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As starving artists' paintings are to Motel 6 rooms, "man-on-the-street" features are to newspapers that is, their cliched way of punching up bleak tableaux.
Yet I've nonetheless loved these rows of random mug shots and useless opinions. Not from a reader's standpoint, mind you: Who really cares what local systems analysts think of Hamas? Rather, my fondness comes from first-newspaper-job memories of interviewing random cranks about stories they hadn't read.
"I had to do it because I was low man on the totem pole," says Mark Pynes, director of photography at the Harrisburg, Pa., Patriot News, and my 1990 man-on-the-street teammate at the Sacramento Union. "And that's why you had to do it, too."
That was because the seasoned Union journalists fancied it more worthwhile to find interesting, exclusive stories and write them well.
Newspaper higher-ups have long known better, however, and nowhere more so than at man-on-the-street industry leader the San Francisco Chronicle.That paper has created a random-crank computer database code-named "Two Cents," containing thousands of names, mug shots, phone numbers, and bits of personal information, allowing the paper to run man-on-the-street features without having to look for new subjects on the actual street.
This catalog allows the paper to automate boilerplate "humanized" statistics stories, in which new information about, say, house prices, is topped with an anecdote about a person with a house. By entering required characteristics into the database and retrieving a corresponding human being, a reporter can churn out twice as many of these gems per hour.
Now Chronicle editor Phil Bronstein has caused man-on-the-street technology to take a Great Leap Forward, as he nudges random cranks toward a possible newsroom takeover, according to a staff memo issued earlier this month.
A Two Cents regular named Carl Becker who last week was featured in the column saying he believes felons should be able to vote got the task of marking up the paper with critiques and advice to the staff, with the results posted along with Becker's photograph outside Bronstein's door.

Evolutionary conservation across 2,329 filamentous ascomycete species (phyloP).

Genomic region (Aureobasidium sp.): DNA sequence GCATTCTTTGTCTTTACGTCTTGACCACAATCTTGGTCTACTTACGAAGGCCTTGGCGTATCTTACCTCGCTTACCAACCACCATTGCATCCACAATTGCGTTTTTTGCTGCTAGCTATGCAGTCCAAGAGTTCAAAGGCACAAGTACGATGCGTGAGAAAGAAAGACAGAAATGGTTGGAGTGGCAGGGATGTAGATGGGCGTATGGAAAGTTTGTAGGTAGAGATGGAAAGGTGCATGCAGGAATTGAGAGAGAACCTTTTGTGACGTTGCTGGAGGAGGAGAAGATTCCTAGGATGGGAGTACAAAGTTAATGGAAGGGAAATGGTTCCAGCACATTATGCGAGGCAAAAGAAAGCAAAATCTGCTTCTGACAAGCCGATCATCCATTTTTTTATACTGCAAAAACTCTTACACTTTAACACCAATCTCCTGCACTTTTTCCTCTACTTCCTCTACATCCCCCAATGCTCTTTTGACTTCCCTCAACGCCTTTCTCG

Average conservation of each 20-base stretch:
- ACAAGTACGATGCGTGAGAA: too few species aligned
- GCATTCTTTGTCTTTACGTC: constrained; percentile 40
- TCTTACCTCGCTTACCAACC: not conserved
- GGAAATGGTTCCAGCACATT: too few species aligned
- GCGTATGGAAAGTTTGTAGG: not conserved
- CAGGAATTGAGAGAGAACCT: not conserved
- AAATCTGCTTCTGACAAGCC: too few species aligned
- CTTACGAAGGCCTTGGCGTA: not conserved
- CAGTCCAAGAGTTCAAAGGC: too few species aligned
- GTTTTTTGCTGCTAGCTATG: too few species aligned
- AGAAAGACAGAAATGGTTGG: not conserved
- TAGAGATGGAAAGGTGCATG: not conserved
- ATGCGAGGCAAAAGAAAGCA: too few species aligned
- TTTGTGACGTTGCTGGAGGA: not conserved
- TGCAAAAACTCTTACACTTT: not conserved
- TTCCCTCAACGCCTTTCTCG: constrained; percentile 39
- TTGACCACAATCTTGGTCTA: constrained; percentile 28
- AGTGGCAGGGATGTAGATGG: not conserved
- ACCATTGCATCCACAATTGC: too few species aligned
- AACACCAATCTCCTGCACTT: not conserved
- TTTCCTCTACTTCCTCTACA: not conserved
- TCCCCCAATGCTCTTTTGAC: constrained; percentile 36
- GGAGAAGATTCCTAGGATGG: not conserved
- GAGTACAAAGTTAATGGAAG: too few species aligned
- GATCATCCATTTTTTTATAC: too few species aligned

"Staff members an already demoralized lot are joking about getting T-shirts made saying 'What Would Carl Do?'" an informant writes.
As close readers of U.S. journalism know, the Chronicle has nothing on SF Weekly. In this week's issue we employ our own random-crank database in hopes of making our publication even reader-friendlier than the man-on-the-street-run Chron.
Like our crosstown rival, we are convinced that the key to newspapers' survival is not to discard old news-business shibboleths such as man-on-the-street and humanized stat stories, but to computerize them. We subscribe to all the hype surrounding "citizen journalism" the idea that men- and women-on-the-street are willing and able to stop what they're doing and create a great news product. We believe this even though that concept's national standard-bearer, Dan Gillmor, abandoned his failed Bayosphere.com citizen journalism project this summer. We believe The Onion's parodies of news-business cliches are unfunny and wrong, and that readers have an appetite for earnest versions thereof. We believe this because, well, that's what our bigger and older rivals at the Chron seem to believe.
"While I'm not a proponent of a reader-edited paper, I do believe strongly that we can learn much more from our readers (and potential readers) as we do our jobs every day," wrote Bronstein in a Nov. 6 newsroom memo. "One Two Cents volunteer, Carl Becker, recently offered to go through an entire week of Chronicles and critique every section, almost every page, including advertising. Carl is a reader with some interests typical of our overall readership and some not. But he did stop his subscription to the paper and then re-subscribed. He's a constituent, one who cares enough to provide this kind of detailed commentary."
Becker was extra qualified to critique the paper because he was a passionate reader, having cancelled then renewed his Chronicle subscription. He explains his criticism method thusly, according to Bronstein's memo:
"I wound up commenting not only on 'what works' for me and 'what doesn't work,' but also thoughts on layout, photographic/graphic choices, plus HOW I go about reading a newspaper, where the eye goes, what I read thoroughly, what I don't, and in what order."
According to Bronstein, Becker "hates 'feature' stories played on A-1, for instance, and wants 'hard news' of the kind most people are getting faster and more often these days from the Web. He doesn't like big photos much, though he likes our photographers; he thinks big headlines are 'sensationalism.'"
SF Weekly also has a random-crank database.
It consists of a folder of letters from our most passionate readers. Most of them are single-spaced, written by hand or on a typewriter. They tend to run for many pages, and to be decorated with pictures, arrows, and lots of emphatic underlining. Often this particular type of reader believes he is being persecuted as the result of a conspiracy. For some reason, papers like ours enjoy lots of correspondents like these.
Among the most dedicated is John Ratliff. During the past year he's faxed us 15 or so multi-page, single-spaced missives composed on an old-fashioned typewriter from an S.F. copy shop.